Again Autosave doesn’t help…
I just lost a lot of work and time because Autosave saved just after mistakenly deleting parts of my model, that i have to reconstruct with older file versions now. Why are you doing this to us? please give us back the command over the program we’re using to do our work. thanks
Again Autosave doesn’t help…
If you just deleted some stuff by mistake, cmd+z will bring it back… even after a save/autosave…
Thanks, of course i tried, but it didn’t, was even disabled in the top menu. Besides some minor advantages (i do not forget saving any more) for me it feels like everything has gotten much more difficult after introducing autosave without options. - peter
and i can’t understand why the user cannot or should not decide anymore about autosaving or not or the time and frequency of saving
Maybe you should switch to PC… At least Microsoft hasn’t decided that it knows better when to save than its users do… yet.
yeah you’re right…at home i use it on ms, at the office there’s only mac…hopefully they get it fixed
The autosave is either a blessing or a curse, and with design work more of a curse IMO, though I have become used to it with effort. There are solid ways to work with autosave so designers can revert (versions), create branch iterations (duplicate), etc., but one has to think about that more than the time tested methodology of - I just created/revised something I want to keep…SAVE NOW…or branch…SAVE AS. On the plus side however, if one never reverts/errs, one never thinks of saving either. This is progress???
Nonetheless, in any fully released product, the autosave/versions “feature” should be just that, a feature one “should” be able to choose to use or disable. After all, is it the duty of the end user or the developer to define fundamental behavior?
Autosave = Nanny State…or savoir depending on perspective.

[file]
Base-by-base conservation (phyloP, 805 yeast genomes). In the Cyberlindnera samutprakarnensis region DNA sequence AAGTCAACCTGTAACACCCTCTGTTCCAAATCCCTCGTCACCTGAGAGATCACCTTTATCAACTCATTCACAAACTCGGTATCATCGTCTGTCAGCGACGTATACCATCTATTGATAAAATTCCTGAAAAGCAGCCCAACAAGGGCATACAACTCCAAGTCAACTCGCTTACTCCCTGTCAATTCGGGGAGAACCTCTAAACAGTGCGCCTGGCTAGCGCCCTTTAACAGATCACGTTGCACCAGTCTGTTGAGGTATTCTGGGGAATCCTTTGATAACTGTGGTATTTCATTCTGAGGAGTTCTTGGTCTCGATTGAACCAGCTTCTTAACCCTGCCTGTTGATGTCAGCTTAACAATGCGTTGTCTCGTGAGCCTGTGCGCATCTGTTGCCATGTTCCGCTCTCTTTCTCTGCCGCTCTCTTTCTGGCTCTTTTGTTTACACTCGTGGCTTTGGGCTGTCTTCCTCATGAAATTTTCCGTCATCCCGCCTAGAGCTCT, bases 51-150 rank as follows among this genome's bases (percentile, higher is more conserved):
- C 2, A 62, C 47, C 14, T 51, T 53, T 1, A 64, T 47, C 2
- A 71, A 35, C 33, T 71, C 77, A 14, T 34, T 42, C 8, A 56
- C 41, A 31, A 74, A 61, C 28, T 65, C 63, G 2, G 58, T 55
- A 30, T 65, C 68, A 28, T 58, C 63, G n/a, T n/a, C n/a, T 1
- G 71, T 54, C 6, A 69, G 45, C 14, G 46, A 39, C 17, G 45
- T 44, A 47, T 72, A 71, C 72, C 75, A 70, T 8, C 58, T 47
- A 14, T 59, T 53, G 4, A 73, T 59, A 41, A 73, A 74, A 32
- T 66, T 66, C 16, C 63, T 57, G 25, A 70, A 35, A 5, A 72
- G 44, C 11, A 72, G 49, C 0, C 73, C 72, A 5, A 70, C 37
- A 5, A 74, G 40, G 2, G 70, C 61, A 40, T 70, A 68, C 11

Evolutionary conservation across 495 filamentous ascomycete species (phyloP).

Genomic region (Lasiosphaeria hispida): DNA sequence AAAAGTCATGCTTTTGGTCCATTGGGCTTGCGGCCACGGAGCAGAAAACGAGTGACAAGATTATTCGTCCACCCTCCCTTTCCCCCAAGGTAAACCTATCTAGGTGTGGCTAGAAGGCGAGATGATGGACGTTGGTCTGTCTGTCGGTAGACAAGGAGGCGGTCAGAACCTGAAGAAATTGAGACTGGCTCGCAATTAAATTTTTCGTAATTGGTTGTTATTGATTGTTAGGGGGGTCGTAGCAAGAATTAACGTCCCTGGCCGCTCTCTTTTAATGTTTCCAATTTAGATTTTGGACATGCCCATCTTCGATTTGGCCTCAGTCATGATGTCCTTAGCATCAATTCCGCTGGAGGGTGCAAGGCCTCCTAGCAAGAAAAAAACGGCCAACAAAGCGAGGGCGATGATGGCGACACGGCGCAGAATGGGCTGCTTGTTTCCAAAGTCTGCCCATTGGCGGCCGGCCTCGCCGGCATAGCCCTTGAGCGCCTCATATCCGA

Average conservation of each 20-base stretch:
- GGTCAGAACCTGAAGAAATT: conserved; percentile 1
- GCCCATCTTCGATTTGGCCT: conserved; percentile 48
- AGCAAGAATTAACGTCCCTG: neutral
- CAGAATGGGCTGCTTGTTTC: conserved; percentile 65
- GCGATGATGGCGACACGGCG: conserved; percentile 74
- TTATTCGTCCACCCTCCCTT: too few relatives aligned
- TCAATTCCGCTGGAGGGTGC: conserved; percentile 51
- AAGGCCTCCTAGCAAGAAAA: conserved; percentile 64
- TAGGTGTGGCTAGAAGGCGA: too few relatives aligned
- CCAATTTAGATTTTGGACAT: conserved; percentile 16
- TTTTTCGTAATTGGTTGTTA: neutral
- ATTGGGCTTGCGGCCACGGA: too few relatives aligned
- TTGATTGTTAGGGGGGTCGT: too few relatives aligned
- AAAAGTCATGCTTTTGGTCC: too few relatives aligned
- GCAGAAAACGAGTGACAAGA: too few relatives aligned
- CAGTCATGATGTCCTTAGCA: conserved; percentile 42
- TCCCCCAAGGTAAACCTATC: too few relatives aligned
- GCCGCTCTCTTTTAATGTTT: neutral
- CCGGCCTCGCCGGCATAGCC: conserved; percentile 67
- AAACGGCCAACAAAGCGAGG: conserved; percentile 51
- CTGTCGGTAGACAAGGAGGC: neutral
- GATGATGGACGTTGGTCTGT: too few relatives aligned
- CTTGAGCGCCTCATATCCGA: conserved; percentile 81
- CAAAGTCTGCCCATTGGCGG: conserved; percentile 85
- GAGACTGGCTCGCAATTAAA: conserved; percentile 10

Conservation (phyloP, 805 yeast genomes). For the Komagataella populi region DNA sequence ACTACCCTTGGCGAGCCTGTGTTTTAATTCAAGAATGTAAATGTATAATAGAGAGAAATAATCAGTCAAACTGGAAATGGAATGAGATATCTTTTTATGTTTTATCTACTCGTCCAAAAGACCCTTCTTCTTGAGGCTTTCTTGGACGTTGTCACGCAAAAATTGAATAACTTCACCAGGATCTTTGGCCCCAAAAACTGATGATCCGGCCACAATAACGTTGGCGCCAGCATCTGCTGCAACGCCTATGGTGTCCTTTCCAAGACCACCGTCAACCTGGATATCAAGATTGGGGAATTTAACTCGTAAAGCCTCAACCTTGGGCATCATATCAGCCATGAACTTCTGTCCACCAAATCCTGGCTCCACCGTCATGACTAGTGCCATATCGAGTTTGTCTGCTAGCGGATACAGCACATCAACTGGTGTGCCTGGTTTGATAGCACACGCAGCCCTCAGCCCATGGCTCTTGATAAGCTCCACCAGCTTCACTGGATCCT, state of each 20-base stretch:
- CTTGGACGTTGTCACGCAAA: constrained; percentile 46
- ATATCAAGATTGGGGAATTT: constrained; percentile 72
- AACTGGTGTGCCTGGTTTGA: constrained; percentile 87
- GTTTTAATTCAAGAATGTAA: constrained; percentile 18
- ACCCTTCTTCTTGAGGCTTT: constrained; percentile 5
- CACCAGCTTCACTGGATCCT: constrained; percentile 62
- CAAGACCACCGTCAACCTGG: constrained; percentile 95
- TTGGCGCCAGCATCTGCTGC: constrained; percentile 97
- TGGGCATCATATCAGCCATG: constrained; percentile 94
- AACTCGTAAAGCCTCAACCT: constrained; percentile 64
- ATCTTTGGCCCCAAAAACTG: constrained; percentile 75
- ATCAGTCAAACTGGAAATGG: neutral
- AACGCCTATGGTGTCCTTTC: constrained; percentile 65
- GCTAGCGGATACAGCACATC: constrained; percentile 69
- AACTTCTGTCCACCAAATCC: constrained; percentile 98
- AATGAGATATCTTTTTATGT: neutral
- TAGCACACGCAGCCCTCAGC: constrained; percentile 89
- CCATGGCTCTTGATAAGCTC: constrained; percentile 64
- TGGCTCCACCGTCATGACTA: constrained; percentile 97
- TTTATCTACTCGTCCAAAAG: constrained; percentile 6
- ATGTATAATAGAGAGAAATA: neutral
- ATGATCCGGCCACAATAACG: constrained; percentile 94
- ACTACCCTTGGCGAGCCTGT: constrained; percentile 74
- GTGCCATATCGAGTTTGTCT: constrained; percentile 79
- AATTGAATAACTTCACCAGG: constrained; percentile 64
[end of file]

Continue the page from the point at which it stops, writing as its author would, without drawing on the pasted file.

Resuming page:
I have not been able to duplicate what you described. Autosave does not disable undo actions that happened prior to an Autosave. Try this:
- Create a new model with a few objects, save it to your Desktop, and close the model.
- Open the model again, making sure you can also see the preview of the model on your Desktop.
- Add a few objects, and perhaps delete some of the objects that are already there.
- Wait until you see the model preview change, indicating an Autosave has occurred.
- Look at Edit > Undo in the application menu, and it will not be disabled.
- You can use Command-Z to undo your changed model all the way back to its state when you opened it in step 2.
I suspect that there is something about the specific command you performed that was undoable, but I would need more specific information to know what to test.
Rhino for Mac is keeping snapshots of your work, and you can browse those snapshots (called Versions) by selecting File > Revert To > Browse All Versions in the application menu. You can either revert to some specific version in the past, or you can browse to some past version, select and copy objects in that previous version, click the Done button, then paste the copied objects into your current model.